Social workers, deputy sheriffs, and assistant DA’s have been known to throw their weight around and attempt to intimidate citizens with both overt and implied threats. While I don’t believe its a good idea to get confrontational with authority figures, there are times when you have to, at the very least, quietly oppose official oppression.
The US Constitution and a long line of English common-law cases have established the principal that government agents may not enter your home and search it without either a warrant or your permission. Social workers are not a higher-class of being with powers that trump the constitution. There is an exception to the requirement for a warrant: if there is probably cause to believe that children are in imminent danger.
But a cavalier threat to arrest parents and take children into custody based on an anonymous tip unless the parents consent to a search of their home is cruel, oppressive, and a violation of the constitution.
That appears to be precisely what happened to a homeschooling family in Arizona in March of 2005. Social workers at the door, demanding that they be allowed to search the house. Backed by sheriff’s deputies, eventually backed up via phone by an assistant district attorney. Let us in to search your house, or we’ll arrest you, take your children away from you, and then search your house anyway.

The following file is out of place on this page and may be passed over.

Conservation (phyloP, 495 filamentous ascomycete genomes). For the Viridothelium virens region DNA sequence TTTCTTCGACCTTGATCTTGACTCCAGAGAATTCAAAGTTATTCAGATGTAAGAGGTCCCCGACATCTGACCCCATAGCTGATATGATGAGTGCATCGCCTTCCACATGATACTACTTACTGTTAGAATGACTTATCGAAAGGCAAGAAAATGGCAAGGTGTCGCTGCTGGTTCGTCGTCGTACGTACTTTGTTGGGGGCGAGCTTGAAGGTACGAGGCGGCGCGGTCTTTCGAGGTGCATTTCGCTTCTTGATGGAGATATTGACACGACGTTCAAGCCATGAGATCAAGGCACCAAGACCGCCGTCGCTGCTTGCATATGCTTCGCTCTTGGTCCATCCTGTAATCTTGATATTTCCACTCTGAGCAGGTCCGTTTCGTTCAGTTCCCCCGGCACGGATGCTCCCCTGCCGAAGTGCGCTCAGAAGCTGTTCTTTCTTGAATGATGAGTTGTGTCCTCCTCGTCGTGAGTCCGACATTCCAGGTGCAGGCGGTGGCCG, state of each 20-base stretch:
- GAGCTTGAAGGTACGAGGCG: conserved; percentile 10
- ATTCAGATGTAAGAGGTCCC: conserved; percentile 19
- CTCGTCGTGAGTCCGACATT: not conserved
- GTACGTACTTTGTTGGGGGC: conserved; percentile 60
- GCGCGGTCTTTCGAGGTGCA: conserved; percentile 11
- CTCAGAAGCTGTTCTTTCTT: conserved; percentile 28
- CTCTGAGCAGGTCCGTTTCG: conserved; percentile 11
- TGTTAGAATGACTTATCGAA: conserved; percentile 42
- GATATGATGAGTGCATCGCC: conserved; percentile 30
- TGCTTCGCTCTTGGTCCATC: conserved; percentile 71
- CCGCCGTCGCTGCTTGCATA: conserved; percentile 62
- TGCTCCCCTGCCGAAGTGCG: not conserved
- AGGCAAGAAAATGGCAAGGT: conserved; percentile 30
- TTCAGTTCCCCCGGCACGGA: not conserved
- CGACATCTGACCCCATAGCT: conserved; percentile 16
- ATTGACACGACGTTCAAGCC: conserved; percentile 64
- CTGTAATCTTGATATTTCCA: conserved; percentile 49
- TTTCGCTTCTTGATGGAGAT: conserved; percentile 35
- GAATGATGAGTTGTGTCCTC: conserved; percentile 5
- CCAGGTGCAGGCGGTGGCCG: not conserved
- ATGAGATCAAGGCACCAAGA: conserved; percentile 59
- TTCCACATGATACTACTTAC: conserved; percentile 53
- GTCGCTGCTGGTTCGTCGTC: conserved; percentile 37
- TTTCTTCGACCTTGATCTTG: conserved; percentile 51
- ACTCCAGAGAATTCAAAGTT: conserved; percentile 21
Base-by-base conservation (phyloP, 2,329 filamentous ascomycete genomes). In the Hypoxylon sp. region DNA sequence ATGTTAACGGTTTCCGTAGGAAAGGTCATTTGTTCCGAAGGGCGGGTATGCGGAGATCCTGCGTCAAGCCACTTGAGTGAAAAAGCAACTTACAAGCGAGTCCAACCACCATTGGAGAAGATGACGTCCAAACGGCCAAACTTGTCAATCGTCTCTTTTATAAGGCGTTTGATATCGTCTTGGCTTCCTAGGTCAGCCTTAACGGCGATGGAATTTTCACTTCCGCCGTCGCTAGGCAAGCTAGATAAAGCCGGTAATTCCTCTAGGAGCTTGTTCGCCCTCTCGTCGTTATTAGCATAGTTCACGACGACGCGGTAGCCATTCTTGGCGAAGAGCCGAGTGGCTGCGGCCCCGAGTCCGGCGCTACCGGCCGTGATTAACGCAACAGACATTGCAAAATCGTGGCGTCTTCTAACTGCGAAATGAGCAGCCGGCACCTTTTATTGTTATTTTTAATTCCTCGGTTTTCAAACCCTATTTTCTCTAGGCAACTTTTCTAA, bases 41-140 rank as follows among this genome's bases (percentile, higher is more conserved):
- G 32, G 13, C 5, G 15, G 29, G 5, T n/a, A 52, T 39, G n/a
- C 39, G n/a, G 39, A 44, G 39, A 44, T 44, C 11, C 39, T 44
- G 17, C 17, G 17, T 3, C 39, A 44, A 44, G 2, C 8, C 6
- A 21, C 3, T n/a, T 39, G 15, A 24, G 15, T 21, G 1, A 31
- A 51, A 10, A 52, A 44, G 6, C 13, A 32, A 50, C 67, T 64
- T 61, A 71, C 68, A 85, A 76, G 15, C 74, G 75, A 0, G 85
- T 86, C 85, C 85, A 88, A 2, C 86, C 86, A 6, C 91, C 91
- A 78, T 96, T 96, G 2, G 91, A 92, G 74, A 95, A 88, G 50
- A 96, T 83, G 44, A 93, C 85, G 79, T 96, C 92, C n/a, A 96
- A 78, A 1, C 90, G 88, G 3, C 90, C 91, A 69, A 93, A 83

The Fourth Amendment
“The right of the people to be secure in their persons, houses, papers, and effects, against unreasonable searches and seizures, shall not be violated, and no Warrants shall issue, but upon probable cause, supported by Oath or affirmation, and particularly describing the place to be searched, and the persons or things to be seized.”
The homeschooling family filed a federal lawsuit against the social workers, the sherifs deputies, and the assistant DA. The government lawyers filed a motion to dismiss based on “qualified immunity.” The government lawyers just lost.
The federal judge declined to dismiss the lawsuit and it appears it will now proceed to trial. The ruling is not a final victory in this matter, but its an important step.
Here’s hoping that the case will be pursued to clearly establish that the Fourth Amendment is still in force, and that social workers, sheriff’s deputies, and assistant district attorneys will face consequences when they use their offices to violate citizen’s rights.
Director, Schaeffer Study Center